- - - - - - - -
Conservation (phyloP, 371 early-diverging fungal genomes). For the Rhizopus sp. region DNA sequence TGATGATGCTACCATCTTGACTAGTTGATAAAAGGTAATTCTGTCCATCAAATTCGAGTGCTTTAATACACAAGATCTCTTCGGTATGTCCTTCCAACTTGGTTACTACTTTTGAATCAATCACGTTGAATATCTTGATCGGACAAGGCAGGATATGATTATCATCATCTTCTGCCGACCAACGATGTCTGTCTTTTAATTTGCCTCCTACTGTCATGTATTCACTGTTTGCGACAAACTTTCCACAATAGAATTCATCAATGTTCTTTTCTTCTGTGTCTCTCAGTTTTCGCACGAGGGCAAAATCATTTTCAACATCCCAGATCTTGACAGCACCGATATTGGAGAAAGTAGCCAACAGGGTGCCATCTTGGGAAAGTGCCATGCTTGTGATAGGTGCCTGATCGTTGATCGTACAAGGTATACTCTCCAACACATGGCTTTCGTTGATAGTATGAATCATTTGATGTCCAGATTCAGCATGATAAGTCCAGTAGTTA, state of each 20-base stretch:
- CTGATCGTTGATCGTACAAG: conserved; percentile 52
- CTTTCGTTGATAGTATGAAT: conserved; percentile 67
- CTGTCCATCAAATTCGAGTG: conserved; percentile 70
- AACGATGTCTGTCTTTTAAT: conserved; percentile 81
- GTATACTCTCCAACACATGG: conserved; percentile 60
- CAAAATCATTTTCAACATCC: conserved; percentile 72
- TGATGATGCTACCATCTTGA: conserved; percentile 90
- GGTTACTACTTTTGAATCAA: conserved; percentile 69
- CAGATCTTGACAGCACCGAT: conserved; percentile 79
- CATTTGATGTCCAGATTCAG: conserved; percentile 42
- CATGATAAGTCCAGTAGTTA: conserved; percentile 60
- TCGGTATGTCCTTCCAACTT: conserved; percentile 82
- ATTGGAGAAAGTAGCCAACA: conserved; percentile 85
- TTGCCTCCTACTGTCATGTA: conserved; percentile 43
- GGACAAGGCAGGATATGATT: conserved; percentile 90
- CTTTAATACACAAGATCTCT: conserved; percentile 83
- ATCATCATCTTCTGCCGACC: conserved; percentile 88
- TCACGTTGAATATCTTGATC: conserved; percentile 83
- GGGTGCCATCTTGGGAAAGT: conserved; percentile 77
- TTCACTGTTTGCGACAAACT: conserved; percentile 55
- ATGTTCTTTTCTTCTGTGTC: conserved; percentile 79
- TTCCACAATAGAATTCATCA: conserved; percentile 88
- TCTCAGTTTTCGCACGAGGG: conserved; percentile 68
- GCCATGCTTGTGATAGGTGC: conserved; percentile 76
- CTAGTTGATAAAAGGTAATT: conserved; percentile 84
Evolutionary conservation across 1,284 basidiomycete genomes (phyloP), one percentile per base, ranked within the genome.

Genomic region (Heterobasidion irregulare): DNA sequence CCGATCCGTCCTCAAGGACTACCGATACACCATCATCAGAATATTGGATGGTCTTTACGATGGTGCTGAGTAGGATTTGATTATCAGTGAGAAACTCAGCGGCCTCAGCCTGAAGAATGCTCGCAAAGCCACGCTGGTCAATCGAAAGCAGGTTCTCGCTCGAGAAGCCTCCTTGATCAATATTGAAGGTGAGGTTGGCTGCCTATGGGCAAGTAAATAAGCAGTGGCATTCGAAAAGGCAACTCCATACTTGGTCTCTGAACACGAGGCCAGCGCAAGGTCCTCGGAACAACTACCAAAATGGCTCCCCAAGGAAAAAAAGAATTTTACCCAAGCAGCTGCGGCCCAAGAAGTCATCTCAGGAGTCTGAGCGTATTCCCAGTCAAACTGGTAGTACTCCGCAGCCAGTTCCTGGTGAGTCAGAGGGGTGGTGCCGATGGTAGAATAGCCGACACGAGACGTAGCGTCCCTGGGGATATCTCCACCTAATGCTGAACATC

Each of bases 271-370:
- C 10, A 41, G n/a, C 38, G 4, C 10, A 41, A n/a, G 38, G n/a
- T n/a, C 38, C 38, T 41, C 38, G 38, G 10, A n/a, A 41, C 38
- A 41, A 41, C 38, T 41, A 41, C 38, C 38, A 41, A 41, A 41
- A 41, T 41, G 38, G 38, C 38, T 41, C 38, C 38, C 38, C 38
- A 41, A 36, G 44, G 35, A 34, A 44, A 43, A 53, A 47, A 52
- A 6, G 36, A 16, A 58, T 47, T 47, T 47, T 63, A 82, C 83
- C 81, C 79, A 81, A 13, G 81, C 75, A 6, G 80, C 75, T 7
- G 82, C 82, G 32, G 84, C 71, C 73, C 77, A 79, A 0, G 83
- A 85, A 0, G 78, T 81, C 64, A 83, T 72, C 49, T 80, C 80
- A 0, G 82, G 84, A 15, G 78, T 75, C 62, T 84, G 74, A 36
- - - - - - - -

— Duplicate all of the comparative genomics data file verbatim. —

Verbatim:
Conservation (phyloP, 371 early-diverging fungal genomes). For the Rhizopus sp. region DNA sequence TGATGATGCTACCATCTTGACTAGTTGATAAAAGGTAATTCTGTCCATCAAATTCGAGTGCTTTAATACACAAGATCTCTTCGGTATGTCCTTCCAACTTGGTTACTACTTTTGAATCAATCACGTTGAATATCTTGATCGGACAAGGCAGGATATGATTATCATCATCTTCTGCCGACCAACGATGTCTGTCTTTTAATTTGCCTCCTACTGTCATGTATTCACTGTTTGCGACAAACTTTCCACAATAGAATTCATCAATGTTCTTTTCTTCTGTGTCTCTCAGTTTTCGCACGAGGGCAAAATCATTTTCAACATCCCAGATCTTGACAGCACCGATATTGGAGAAAGTAGCCAACAGGGTGCCATCTTGGGAAAGTGCCATGCTTGTGATAGGTGCCTGATCGTTGATCGTACAAGGTATACTCTCCAACACATGGCTTTCGTTGATAGTATGAATCATTTGATGTCCAGATTCAGCATGATAAGTCCAGTAGTTA, state of each 20-base stretch:
- CTGATCGTTGATCGTACAAG: conserved; percentile 52
- CTTTCGTTGATAGTATGAAT: conserved; percentile 67
- CTGTCCATCAAATTCGAGTG: conserved; percentile 70
- AACGATGTCTGTCTTTTAAT: conserved; percentile 81
- GTATACTCTCCAACACATGG: conserved; percentile 60
- CAAAATCATTTTCAACATCC: conserved; percentile 72
- TGATGATGCTACCATCTTGA: conserved; percentile 90
- GGTTACTACTTTTGAATCAA: conserved; percentile 69
- CAGATCTTGACAGCACCGAT: conserved; percentile 79
- CATTTGATGTCCAGATTCAG: conserved; percentile 42
- CATGATAAGTCCAGTAGTTA: conserved; percentile 60
- TCGGTATGTCCTTCCAACTT: conserved; percentile 82
- ATTGGAGAAAGTAGCCAACA: conserved; percentile 85
- TTGCCTCCTACTGTCATGTA: conserved; percentile 43
- GGACAAGGCAGGATATGATT: conserved; percentile 90
- CTTTAATACACAAGATCTCT: conserved; percentile 83
- ATCATCATCTTCTGCCGACC: conserved; percentile 88
- TCACGTTGAATATCTTGATC: conserved; percentile 83
- GGGTGCCATCTTGGGAAAGT: conserved; percentile 77
- TTCACTGTTTGCGACAAACT: conserved; percentile 55
- ATGTTCTTTTCTTCTGTGTC: conserved; percentile 79
- TTCCACAATAGAATTCATCA: conserved; percentile 88
- TCTCAGTTTTCGCACGAGGG: conserved; percentile 68
- GCCATGCTTGTGATAGGTGC: conserved; percentile 76
- CTAGTTGATAAAAGGTAATT: conserved; percentile 84
Evolutionary conservation across 1,284 basidiomycete genomes (phyloP), one percentile per base, ranked within the genome.

Genomic region (Heterobasidion irregulare): DNA sequence CCGATCCGTCCTCAAGGACTACCGATACACCATCATCAGAATATTGGATGGTCTTTACGATGGTGCTGAGTAGGATTTGATTATCAGTGAGAAACTCAGCGGCCTCAGCCTGAAGAATGCTCGCAAAGCCACGCTGGTCAATCGAAAGCAGGTTCTCGCTCGAGAAGCCTCCTTGATCAATATTGAAGGTGAGGTTGGCTGCCTATGGGCAAGTAAATAAGCAGTGGCATTCGAAAAGGCAACTCCATACTTGGTCTCTGAACACGAGGCCAGCGCAAGGTCCTCGGAACAACTACCAAAATGGCTCCCCAAGGAAAAAAAGAATTTTACCCAAGCAGCTGCGGCCCAAGAAGTCATCTCAGGAGTCTGAGCGTATTCCCAGTCAAACTGGTAGTACTCCGCAGCCAGTTCCTGGTGAGTCAGAGGGGTGGTGCCGATGGTAGAATAGCCGACACGAGACGTAGCGTCCCTGGGGATATCTCCACCTAATGCTGAACATC

Each of bases 271-370:
- C 10, A 41, G n/a, C 38, G 4, C 10, A 41, A n/a, G 38, G n/a
- T n/a, C 38, C 38, T 41, C 38, G 38, G 10, A n/a, A 41, C 38
- A 41, A 41, C 38, T 41, A 41, C 38, C 38, A 41, A 41, A 41
- A 41, T 41, G 38, G 38, C 38, T 41, C 38, C 38, C 38, C 38
- A 41, A 36, G 44, G 35, A 34, A 44, A 43, A 53, A 47, A 52
- A 6, G 36, A 16, A 58, T 47, T 47, T 47, T 63, A 82, C 83
- C 81, C 79, A 81, A 13, G 81, C 75, A 6, G 80, C 75, T 7
- G 82, C 82, G 32, G 84, C 71, C 73, C 77, A 79, A 0, G 83
- A 85, A 0, G 78, T 81, C 64, A 83, T 72, C 49, T 80, C 80
- A 0, G 82, G 84, A 15, G 78, T 75, C 62, T 84, G 74, A 36